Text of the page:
A recent edition of the Taranaki Daily News (November 5, 2015) reported that renewed interest in a national day of celebration of the events of Parihaka, on that same day in 1881, was gaining momentum.
Instead of Guy Fawkes Day, it was suggested a celebration of an important turning point in New Zealand's history – a landmark movement and event that exposed the conflicting imperatives of both Maori sovereignty and European superiority, be the focus of commemoration. The era of the hungry 80s is, of course, full of important stories to be told.
These stories are explored by author David Hastings in The Many Deaths of Mary Dobie, a book that frames the murder of real historical figure – artist Mary Dobie – within the context of simmering Māori-Pakeha relations.
The premise of the story – that Mary's body has been found, her throat slashed while walking to Te Namu Bay at Ōpunake – is scaffolded by building tensions over Parihaka. The author weaves historical narrative into the plot, and Dobie is positioned as a pivotal character.
She is strongly independent, artistic and adventurous. She “never allowed conventions or stuffy Victorian customs to inhibit her and she wasn't about to be corralled behind high defensive walls on account of some fear that might be more imagined than real”.
With a connection to the Armed Constabulary, with her brother-in-law stationed in the nearby redoubt, there left a question: was Mary's death politically motivated? During the later trial it was found that she had threatened to report her attacker to the “soldiers”, and perhaps he panicked at the ramifications of this and carried through with murder. Furthermore, did Europeans in the settlement need confirmation for their beliefs that the Māori at Parihaka needed suppression, with the murderer exposed as local Tuhiata?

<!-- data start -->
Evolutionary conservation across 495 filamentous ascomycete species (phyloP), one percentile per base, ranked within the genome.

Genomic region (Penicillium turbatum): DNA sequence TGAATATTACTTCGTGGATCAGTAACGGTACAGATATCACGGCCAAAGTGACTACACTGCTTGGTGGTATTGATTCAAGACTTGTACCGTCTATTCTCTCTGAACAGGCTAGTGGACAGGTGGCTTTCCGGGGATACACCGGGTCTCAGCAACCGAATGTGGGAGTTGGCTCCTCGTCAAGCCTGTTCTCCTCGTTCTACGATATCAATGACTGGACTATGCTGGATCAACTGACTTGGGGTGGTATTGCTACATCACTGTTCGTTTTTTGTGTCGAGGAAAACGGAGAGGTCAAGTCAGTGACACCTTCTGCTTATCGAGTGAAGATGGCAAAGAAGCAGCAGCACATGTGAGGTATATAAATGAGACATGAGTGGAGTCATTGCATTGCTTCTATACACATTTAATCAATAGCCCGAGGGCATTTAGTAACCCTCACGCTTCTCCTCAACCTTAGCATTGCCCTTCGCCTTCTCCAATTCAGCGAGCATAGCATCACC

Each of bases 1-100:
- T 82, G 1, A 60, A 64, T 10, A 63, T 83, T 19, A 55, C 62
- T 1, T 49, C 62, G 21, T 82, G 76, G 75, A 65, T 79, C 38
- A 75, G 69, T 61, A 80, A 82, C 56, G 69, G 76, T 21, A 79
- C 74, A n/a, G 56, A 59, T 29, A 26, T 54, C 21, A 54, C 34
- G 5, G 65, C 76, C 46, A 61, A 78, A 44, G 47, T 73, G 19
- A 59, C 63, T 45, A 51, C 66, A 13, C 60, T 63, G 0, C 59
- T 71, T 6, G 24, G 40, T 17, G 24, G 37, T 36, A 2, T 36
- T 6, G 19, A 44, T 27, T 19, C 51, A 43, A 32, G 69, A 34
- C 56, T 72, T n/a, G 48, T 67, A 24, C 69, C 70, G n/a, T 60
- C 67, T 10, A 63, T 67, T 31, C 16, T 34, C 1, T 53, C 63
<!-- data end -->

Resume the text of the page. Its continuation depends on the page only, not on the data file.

Hastings unravels the tale with ease, yet the the story is underpinned with reference to primary source material, and the inclusion of some of the sketches executed by Dobie. Not surprisingly, Dobie, owing to her role as artist for Graphic, sketched numerous works on her three-year sojourn in New Zealand.
As a plot device, the central event of the murder is a means to tell the wider story of race relations in the nineteenth century in the Taranaki, but the character development is also solid; believable characters set in a descriptive and real Taranaki landscape.
The Many Deaths of Mary Dobie would interest a number of readers; those obviously interested in the Long Depression and New Zealand race relations, but also people interested in regional history and social nuances of the time. Of course crime and punishment in our history is also a drawcard. The research for this book is extensive.
The book also perhaps lends more weight to the date of November 5, as a date for reflection on the events a year after Dobie's death at Parihaka. These are our stories and Hastings does them great justice.
Author: David Hastings
Publisher: Auckland University Press